Post Road Magazine #17

Don't Try Me

Dixon Hearne

White bitch up in that school office said she goin’ call the police. I don’t know what the hell she talkin’ ’bout. I ain’t done nothin’. LaTreese one that started it, talkin’ ’bout she goin’ whup my ass. Cut me!

“All right, all right. Calm down,” other white bitch say, with her hair slicked back like a mangy-ass alley dog. “Have a seat.”

“I don’t want no seat,” I tell her. “Sit your own ugly ass down, ’cause I ain’t movin’!”

White bitch sit down and crack a smile across her ugly face and got crooked brown teeth. Look like somebody done shot a couple out. She think I don’t know what she up to, her and that black bitch settin’ up in the co-principals’ office. Ms. White,she call herself. Ms. White, my ass! She blacker’n me. And skanky, too, like them two white bitches up in there, all high and mighty in they butt-ugly dresses.

“Cheveldra,” the black one lean forward and say to me, “we goin’ have to call ya grandmother and the police both. You done been warned.”

I draw back a hand to slap the smart right off her face, but she grab my wrist, put her evil eye up in mine, and grit her brown teeth. “I’m within her rights, girl, so don’t even try,” she say real nasty. And then, pretty soon, here come a couple of tight-ass policemen—one a woman, dyke prob’ly—walkin’ like they both got a ass fulla tacks. The principal quick slam the door and tell ’em I’m a felon. Say I done hit LaTreese with a ball bat and cut her with my knife, which is a lie. The damn knife LaTreese’s. I took it from her ’fore she could cut my ass up like a paper doll. Bitch pulled it on me in the hallway, and ain’t nobody seen it happen but me. I grab it ’way from her and put a fist in her jaw and she start yellin’ I done cut her up.

“The bitch tried to cut me!” I yell. “Drawed that knife on me!” No use tryin’ to tell ’em, though. Straight down to the jailhouse they take me in the vomity-smellin’ backseat of a raggedy-ass cop car. I kick the hell out of it the whole way, I’m here to testify, statin’ my case over and over to the two stiff-asses. But now the black cop at the station, she one butch dyke. Throws me round like a sack of trash, tryin’ to stuff me into a cell. I don’t help her out one bit, I tell ya, that for damn sure. Kill the ass-face bitch if I could.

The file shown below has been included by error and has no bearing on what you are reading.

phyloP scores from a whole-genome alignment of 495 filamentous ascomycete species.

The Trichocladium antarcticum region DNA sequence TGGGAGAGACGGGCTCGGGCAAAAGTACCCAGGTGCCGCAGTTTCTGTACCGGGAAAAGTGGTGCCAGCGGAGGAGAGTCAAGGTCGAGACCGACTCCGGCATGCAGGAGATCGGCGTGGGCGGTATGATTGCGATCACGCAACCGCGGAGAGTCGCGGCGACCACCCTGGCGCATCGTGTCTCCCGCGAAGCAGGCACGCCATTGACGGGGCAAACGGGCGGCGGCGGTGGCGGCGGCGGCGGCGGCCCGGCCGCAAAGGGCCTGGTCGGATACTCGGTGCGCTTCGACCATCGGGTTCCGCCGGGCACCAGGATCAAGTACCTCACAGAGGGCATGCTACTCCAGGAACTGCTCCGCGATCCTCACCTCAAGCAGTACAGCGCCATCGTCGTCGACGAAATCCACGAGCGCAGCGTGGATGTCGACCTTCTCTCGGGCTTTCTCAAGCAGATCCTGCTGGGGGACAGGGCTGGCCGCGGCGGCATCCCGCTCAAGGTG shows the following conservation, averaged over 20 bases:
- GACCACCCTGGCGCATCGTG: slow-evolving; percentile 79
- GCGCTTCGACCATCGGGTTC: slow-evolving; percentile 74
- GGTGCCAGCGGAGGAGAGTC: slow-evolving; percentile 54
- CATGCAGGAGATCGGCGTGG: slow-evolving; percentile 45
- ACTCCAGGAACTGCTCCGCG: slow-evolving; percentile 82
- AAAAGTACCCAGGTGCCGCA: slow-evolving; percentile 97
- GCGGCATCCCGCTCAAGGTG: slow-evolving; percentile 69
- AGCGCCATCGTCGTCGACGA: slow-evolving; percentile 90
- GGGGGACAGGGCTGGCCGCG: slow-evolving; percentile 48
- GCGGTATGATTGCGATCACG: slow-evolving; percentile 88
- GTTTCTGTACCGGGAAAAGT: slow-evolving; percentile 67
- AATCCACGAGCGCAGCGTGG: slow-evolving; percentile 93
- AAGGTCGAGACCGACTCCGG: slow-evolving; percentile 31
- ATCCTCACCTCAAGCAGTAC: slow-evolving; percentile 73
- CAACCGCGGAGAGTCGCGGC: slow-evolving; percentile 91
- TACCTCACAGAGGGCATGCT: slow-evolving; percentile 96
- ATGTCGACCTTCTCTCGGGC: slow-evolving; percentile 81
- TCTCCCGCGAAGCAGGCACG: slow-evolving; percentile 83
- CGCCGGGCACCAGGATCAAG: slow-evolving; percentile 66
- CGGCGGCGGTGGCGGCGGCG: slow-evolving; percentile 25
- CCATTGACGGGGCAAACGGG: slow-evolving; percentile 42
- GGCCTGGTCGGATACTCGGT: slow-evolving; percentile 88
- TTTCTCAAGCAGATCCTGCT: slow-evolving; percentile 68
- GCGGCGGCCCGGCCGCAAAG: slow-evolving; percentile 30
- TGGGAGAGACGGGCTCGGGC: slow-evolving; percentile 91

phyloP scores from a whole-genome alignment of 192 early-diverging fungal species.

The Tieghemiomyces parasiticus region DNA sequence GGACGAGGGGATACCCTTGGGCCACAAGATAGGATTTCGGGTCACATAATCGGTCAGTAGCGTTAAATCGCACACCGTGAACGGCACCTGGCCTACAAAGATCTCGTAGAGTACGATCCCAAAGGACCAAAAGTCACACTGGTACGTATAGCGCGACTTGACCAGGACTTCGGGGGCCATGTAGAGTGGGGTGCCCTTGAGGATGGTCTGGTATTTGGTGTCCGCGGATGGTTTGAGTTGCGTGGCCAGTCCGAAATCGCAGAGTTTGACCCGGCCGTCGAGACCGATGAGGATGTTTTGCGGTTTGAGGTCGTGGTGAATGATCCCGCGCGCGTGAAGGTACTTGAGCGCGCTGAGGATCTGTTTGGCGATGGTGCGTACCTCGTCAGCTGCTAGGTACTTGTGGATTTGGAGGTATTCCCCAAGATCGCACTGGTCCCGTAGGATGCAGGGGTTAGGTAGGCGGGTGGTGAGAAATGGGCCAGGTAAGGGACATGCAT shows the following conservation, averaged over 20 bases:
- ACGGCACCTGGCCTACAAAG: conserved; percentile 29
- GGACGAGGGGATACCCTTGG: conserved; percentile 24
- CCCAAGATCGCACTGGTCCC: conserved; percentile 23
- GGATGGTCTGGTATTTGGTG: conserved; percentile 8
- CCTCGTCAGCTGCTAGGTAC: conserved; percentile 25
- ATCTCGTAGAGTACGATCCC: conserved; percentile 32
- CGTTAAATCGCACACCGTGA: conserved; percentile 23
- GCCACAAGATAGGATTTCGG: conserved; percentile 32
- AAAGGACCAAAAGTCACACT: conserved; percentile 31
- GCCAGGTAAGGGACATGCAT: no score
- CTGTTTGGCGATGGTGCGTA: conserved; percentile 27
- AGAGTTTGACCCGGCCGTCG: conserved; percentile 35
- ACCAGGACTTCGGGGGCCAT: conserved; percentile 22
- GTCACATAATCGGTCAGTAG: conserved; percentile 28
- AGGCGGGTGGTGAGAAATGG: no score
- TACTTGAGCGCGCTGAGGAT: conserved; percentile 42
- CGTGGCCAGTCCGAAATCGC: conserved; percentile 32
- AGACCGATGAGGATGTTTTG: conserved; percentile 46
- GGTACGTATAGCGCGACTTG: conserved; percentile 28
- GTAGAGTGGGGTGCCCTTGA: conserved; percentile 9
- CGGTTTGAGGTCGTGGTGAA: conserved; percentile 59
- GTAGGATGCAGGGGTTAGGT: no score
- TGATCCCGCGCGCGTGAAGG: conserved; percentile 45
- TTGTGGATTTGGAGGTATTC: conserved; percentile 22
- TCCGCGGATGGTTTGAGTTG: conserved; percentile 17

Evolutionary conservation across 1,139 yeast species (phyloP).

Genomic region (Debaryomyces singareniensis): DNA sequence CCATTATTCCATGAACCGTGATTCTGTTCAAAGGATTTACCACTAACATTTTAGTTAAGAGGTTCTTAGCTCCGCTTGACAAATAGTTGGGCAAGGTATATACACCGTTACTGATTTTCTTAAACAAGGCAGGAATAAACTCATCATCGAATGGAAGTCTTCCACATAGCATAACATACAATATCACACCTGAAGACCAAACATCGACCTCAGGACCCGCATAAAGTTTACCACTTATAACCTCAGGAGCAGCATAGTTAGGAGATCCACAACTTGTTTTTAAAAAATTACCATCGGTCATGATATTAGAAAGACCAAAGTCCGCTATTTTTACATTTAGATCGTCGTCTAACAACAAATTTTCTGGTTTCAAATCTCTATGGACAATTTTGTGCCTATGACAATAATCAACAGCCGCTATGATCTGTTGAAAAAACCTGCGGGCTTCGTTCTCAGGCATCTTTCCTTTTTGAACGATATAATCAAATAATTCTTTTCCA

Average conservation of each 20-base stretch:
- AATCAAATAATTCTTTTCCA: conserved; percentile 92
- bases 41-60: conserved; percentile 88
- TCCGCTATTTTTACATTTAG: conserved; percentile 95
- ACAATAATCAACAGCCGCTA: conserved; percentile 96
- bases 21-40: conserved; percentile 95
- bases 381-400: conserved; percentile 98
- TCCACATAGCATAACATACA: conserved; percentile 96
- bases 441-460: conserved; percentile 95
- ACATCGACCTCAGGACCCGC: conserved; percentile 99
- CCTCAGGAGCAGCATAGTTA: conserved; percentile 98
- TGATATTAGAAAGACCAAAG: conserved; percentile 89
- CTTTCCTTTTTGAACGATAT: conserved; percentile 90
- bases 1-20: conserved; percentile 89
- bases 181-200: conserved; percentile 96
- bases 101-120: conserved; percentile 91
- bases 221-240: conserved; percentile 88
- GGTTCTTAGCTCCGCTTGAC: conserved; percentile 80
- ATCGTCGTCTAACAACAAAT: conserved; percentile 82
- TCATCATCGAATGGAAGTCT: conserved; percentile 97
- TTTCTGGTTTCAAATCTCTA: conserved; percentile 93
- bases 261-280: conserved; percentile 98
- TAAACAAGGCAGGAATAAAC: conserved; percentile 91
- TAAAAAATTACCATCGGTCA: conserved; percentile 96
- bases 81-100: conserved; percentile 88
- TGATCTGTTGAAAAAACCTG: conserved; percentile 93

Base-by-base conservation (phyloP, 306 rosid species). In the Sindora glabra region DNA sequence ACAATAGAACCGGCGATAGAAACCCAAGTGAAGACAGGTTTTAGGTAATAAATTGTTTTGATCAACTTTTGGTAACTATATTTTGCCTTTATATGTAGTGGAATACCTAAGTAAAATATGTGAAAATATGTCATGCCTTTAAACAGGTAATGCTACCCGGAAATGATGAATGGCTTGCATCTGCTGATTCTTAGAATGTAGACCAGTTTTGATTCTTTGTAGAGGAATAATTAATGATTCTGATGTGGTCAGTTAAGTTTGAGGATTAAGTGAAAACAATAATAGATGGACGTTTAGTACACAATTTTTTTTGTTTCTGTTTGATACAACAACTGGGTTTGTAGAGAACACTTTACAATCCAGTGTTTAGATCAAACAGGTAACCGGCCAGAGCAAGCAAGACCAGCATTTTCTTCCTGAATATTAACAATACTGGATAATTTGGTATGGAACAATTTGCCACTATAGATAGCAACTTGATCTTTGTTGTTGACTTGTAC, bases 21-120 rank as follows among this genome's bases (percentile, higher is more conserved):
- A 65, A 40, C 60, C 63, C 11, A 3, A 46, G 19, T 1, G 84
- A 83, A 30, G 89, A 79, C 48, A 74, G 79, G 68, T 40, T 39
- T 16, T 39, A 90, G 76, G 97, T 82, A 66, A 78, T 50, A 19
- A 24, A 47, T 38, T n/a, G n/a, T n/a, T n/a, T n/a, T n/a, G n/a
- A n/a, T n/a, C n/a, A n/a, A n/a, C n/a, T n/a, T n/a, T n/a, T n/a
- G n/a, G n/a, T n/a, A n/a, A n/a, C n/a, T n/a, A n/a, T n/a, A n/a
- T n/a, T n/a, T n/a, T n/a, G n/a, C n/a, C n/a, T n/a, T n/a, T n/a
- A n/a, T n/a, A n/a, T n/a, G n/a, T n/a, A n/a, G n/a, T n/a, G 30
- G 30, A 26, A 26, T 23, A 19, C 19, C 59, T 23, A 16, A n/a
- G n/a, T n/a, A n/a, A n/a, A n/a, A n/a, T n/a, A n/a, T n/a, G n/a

Thing is, my granny got my baby, and I can’t see her for a while. Law done said they goin’ take her away from me if I don’t stay in school and act right. And Granny, she don’t want no baby round, always threatenin’ to put us out. Hell, don’t nobody in my family want no more babies round. And I can’t get no job till I graduate—and here they done kicked me outta school. How I s’pose to act when somebody come at me with a knife? LaTreese, she ain’t kicked out. But like I say to that black police bitch, “I’m sho gonna kick her ass to the dump when I get outta here.”

They keep me twenty-four hours, then turn me loose to Granny when she finally show up. I ain’t got much use for her no more neither. She don’t believe me any more than the police and them two principal bitches.

“I give up, Cheveldra!” Granny yell at me. And keep yellin’ at me all the way to the bus stop. “You got to go to juvenile court next month,” she spit at me when we finally off the bus. “And I got to be there with you. You done worked my last nerve to the quick! I ain’t goin’ with you no more after that. No, ma’am! You be eighteen in six months. A woman on your own. I’m through takin’ in and takin’ care of my family.”

“I ain’t askin’ you for nothin’,” I snap back at her. “The law what make me stay here with you. Hell, I’d be gone yesterday if I could.”

“Gone where?” Granny mouth pinches real tight at the corners, and her neck veins rise and stretch. “Ain’t nobody goin’ take you in, sister! Take care of that squallin’ baby, feed y’all, put up with you. Hell, I’d have shipped you off ’fore now if I’d had a taker!”

That’s where we let it fall. I set out of school a week—jus’ watchin’ Springer and Montel and playin’ with little Chenille—she the sweetest thing, but she do cry all the time and got a real bad temper. And LaTreese, she don’t bother me no more at school when I do get back. I jus’ show her my tongue and head off someplace else when I see her ugly face comin’.